I was not the victim of any excessive bullying in elementary school or even high school for that matter. I was however one of those people who is constantly on the fringes, and therefore got a larger share of belittlement than most people.
In elementary school, I was the victim of bullies on occasion. But it wasn’t anything big. I have two brothers who are 2 years younger than me and from a lot of both verbal and physical tussling with them from a young age I learned to hit back when someone tried to trip me or call me a name. So I guess most bullies didn’t see me as an easy target. When I got older and the bullies’ methods became more sophisticated, I was not in such a good position.
I went to an elementary school and high school that were on the same block, in the same town, all my life, so I never had to cope with the stresses of changing schools. Throughout my elementary career I generally had friends, though not many. I generally got along well with everyone in my classes every year, though there may have been a few people I disliked. Most children tend to live in the moment, not worrying too much about how many friends they have or how they look. I was like that.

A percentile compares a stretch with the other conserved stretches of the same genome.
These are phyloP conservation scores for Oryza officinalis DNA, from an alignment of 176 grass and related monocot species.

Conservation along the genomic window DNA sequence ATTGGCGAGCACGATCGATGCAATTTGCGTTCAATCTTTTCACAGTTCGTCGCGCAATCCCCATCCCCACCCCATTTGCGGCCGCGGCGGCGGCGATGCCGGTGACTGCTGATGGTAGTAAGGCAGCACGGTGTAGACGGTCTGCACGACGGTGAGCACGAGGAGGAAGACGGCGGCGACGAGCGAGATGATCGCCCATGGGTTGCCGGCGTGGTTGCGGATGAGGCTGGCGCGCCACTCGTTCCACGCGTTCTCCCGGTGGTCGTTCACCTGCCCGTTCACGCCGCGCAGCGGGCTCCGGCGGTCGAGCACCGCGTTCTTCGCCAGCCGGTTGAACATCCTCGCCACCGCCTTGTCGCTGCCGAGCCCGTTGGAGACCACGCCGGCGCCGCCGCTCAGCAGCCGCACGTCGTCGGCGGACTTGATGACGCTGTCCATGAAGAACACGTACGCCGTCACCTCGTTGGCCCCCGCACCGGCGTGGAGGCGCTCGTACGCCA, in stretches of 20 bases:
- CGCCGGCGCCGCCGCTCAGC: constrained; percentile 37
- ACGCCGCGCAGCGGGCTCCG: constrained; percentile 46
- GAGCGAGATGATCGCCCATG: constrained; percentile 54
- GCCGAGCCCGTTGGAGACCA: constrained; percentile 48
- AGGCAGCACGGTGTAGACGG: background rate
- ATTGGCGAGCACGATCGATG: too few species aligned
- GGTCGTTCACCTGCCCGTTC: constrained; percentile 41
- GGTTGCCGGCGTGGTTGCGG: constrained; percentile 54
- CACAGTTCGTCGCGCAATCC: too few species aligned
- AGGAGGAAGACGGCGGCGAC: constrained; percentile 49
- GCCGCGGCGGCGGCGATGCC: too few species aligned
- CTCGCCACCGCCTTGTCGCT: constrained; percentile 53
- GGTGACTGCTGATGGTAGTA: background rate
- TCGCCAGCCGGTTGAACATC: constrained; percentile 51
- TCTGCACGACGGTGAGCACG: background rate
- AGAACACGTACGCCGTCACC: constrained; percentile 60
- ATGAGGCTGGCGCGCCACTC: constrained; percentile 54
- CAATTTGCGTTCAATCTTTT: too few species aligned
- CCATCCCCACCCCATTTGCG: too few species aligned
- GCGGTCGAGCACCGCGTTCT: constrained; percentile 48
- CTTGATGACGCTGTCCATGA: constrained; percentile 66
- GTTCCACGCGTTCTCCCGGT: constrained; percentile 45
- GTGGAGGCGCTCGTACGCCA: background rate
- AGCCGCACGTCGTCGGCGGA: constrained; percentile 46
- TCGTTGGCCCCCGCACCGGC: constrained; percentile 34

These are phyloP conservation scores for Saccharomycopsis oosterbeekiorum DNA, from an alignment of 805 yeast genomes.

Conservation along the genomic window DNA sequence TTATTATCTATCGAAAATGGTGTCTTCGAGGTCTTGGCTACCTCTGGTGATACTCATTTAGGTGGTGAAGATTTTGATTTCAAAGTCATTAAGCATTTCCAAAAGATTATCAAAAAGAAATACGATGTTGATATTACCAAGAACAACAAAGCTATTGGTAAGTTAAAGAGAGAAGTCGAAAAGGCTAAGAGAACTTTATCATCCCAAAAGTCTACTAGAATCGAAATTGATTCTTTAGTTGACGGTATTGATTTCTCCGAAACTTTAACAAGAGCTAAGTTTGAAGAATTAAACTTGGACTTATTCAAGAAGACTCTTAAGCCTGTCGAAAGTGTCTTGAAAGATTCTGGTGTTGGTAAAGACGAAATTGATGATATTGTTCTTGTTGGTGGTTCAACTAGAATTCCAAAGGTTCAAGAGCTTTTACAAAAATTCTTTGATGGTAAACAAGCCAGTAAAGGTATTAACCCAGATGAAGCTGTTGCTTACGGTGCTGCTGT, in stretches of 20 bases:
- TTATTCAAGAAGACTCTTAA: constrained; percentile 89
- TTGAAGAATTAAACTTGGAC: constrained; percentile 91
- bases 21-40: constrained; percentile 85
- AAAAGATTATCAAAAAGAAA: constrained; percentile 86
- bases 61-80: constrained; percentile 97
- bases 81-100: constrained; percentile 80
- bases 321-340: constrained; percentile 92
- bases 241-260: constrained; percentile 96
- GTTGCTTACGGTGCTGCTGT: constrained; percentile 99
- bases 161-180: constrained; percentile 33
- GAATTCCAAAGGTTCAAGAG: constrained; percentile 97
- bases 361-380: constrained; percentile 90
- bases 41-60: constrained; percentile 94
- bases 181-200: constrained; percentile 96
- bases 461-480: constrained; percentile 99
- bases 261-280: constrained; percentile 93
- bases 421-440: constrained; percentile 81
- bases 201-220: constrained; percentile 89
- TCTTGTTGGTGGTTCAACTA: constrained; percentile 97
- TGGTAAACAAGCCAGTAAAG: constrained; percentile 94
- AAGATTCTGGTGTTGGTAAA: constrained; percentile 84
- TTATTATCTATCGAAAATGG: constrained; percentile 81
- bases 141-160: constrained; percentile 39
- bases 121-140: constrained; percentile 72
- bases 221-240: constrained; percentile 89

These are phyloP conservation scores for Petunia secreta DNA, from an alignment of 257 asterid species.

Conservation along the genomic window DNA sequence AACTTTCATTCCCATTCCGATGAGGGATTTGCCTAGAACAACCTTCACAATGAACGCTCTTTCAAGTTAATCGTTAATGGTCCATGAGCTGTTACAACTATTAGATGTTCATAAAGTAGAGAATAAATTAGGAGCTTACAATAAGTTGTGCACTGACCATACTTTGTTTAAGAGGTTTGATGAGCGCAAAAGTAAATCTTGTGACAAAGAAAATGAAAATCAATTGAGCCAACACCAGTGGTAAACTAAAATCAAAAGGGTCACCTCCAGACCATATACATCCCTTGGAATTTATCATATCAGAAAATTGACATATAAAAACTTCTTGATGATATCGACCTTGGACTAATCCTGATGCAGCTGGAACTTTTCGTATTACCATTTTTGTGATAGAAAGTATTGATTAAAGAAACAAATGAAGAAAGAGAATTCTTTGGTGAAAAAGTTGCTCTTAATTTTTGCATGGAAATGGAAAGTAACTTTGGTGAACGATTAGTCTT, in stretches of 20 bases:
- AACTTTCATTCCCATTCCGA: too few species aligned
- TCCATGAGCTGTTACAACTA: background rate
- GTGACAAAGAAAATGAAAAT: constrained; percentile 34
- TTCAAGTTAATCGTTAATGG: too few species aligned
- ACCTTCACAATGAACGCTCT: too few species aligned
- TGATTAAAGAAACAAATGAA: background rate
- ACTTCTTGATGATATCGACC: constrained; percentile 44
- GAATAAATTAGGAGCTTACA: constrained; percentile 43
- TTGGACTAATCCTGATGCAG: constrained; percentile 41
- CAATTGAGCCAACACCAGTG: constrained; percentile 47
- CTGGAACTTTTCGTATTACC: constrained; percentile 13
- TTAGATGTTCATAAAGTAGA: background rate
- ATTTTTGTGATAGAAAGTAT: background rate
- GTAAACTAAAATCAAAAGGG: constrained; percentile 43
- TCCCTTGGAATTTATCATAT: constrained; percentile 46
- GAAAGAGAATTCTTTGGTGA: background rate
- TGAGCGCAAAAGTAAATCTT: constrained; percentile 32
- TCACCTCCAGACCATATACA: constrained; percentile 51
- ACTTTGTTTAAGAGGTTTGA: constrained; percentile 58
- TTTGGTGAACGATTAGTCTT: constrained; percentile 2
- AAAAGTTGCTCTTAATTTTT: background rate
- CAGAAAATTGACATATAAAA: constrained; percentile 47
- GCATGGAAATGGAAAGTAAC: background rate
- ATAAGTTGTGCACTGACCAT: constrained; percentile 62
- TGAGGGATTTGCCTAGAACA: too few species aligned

Not being the target of excessive bullying made me occasionally a party to bullying myself, as I didn’t quite know how bad it was to be one of those victims. I remember one girl who I went to school with from grades primary to 6. She was constantly the butt of jokes and harrassment, which I at times would participate in. This girl was poor, had a distinctive personal odour, and not many social graces, and was not classically attractive. I can’t recall her really having any friends. I was a sensitive child so even though I would occasionally take part in the bullying, I always felt bad about it, not that that made it OK. Like some of your contributors said, one of the hardest things when you are in school is to not fit in. Picking on this girl helped me to "fit in". I remember once my grade 4 teacher, Mr. Donaldson, noticed that I was tormenting this girl because I was sitting behind her, and he took me aside after school, upbraided me and generally made me feel like a jerk. Which was fine, because I *was* a jerk. I remember another time when this girl’s mother came to my house when I was away and asked my mother if I would like to come for a sleepover at her daughter’s house. When my mother told me about it I was filled with dread, not only because I would have to spend time with her but also because I would be mocked if "word got out". The next day I grudgingly mentioned it to her, and she knew nothing about it. I guess it was the classic painful "Mother tries to recruit lonely daughter’s peers to be her friends" scenario. I didn’t realize it at the time.